22 N.Y.U. L. Q. Rev. 445 (1947)
Making the Judicial Machinery Function Efficiently

handle is hein.journals/nylr22 and id is 447 raw text is: MAKING THE JUDICIAL MACHINERY
Tim work of the courts depends, essentially, on proper quali-
fications on the part of those who perform it: judges, jurors, and
other officers, who, together, make up the personnel of the courts.
Yet even good judges, good jurors, and good clerks may fall short
of the best results unless some attention is paid to system. Par-
ticularly a judge, absorbed in the consideration of the cases that
come before him, may tAke little note of what goes on under the
authority of the court outside of his presence: what, for instance,
is the procedure in the selection of jurors, or how the calendars and
the order of cases are arranged. Even the best of judges will work
better if he is given appropriate facilities in the way of quarters
and law books, and is provided with the kind of legal and clerical
assistance which the better practicing lawyers take for granted.
Effective methods of arriving at the issues in legal controversies
will help both him and the lawyers who appear before him. Plan-
ning in the distribution of cases among judges and the assignment
of judges from one judicial district to another to meet temporary
strains and equalize the work load enable the courts as a whole to
operate to the best advantage. Considerations of this nature war-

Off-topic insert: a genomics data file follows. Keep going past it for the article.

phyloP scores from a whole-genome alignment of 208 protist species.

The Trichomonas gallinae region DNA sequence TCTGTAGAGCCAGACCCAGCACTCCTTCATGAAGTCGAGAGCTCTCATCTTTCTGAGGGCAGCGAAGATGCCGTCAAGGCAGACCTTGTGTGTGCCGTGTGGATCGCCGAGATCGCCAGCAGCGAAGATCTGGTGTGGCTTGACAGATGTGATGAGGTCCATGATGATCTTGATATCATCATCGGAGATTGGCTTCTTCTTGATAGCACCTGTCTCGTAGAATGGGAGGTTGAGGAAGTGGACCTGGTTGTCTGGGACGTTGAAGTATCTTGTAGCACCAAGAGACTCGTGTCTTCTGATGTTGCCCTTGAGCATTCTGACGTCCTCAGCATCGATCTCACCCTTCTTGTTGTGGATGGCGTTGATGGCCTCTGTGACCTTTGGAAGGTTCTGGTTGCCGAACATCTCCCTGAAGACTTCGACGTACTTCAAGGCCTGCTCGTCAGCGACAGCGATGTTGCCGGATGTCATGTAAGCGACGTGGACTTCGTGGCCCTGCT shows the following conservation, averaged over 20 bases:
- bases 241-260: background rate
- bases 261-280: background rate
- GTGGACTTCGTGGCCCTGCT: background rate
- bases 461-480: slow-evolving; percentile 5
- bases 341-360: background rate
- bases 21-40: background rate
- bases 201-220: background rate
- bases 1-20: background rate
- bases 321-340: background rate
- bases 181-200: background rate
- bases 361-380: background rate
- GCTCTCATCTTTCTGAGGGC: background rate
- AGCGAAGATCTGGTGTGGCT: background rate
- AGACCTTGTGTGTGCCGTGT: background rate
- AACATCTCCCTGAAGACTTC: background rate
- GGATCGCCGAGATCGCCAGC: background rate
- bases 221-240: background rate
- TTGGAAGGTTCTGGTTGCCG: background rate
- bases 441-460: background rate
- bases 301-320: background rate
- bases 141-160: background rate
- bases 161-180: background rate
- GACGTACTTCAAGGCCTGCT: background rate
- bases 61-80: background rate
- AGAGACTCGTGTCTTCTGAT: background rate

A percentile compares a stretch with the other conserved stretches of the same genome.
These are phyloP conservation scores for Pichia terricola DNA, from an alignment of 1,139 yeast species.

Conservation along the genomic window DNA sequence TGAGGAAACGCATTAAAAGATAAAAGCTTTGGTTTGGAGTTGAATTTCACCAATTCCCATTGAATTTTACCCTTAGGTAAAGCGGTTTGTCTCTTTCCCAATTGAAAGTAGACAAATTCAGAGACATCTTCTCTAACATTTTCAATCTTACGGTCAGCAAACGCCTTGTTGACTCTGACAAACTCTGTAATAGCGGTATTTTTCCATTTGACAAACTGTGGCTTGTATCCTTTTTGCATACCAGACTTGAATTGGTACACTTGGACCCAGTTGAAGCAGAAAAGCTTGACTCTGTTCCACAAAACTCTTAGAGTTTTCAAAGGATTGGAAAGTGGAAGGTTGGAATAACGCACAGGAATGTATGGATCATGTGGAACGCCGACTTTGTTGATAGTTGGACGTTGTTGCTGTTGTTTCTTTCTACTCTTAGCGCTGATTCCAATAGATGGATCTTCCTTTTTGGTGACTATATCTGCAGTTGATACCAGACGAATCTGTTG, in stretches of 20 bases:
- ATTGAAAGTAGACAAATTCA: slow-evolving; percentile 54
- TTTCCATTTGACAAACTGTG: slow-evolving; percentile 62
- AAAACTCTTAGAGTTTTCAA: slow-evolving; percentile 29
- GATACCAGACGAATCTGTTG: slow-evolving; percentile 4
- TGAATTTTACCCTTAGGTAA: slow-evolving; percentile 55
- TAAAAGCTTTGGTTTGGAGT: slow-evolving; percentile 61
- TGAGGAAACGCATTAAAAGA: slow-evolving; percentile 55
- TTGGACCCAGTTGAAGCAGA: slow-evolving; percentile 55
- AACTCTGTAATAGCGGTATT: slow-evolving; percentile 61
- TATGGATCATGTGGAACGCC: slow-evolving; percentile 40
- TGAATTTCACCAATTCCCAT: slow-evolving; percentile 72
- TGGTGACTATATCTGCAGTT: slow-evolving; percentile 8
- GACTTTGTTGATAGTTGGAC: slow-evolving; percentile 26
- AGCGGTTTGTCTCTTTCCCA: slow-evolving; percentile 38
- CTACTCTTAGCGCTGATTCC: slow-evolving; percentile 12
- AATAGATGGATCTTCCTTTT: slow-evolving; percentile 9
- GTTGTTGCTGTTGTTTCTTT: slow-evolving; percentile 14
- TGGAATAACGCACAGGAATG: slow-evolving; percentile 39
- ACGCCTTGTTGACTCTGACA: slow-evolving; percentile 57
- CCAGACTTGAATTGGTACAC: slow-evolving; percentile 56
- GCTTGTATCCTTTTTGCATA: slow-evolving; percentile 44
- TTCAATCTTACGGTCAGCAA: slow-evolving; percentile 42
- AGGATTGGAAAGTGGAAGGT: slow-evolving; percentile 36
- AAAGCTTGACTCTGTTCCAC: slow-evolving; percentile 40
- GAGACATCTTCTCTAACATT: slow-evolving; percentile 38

rant planning in the work of the courts.
A committee on judicial administration, of which Honorable
Edward R. Finch, now retired, then a judge of the Court of Ap-
peals for the State of New York, was chairman, reporting in 1938
to the Section of Judicial Administration of the American Bar As-
sociation, proposed definite means of increasing what it termed the
efficiency of the judicial machinery. I shall refer to three of these:
namely, vesting the power to make rules of court in the courts
themselves; creating judicial councils in the various states to give
continuous attention to the improvement of the judicial procedure;
and providing for adequate judicial statistics. A fourth method to
be considered is the establishment of an administrative office in
court systems.
In, the trial of cases, as in all other activities, rules are neces-
HENRY P. CHANDLER is Director of the Administrative office of the United States

Imaged with the Permission of N.Y.U. Law Review

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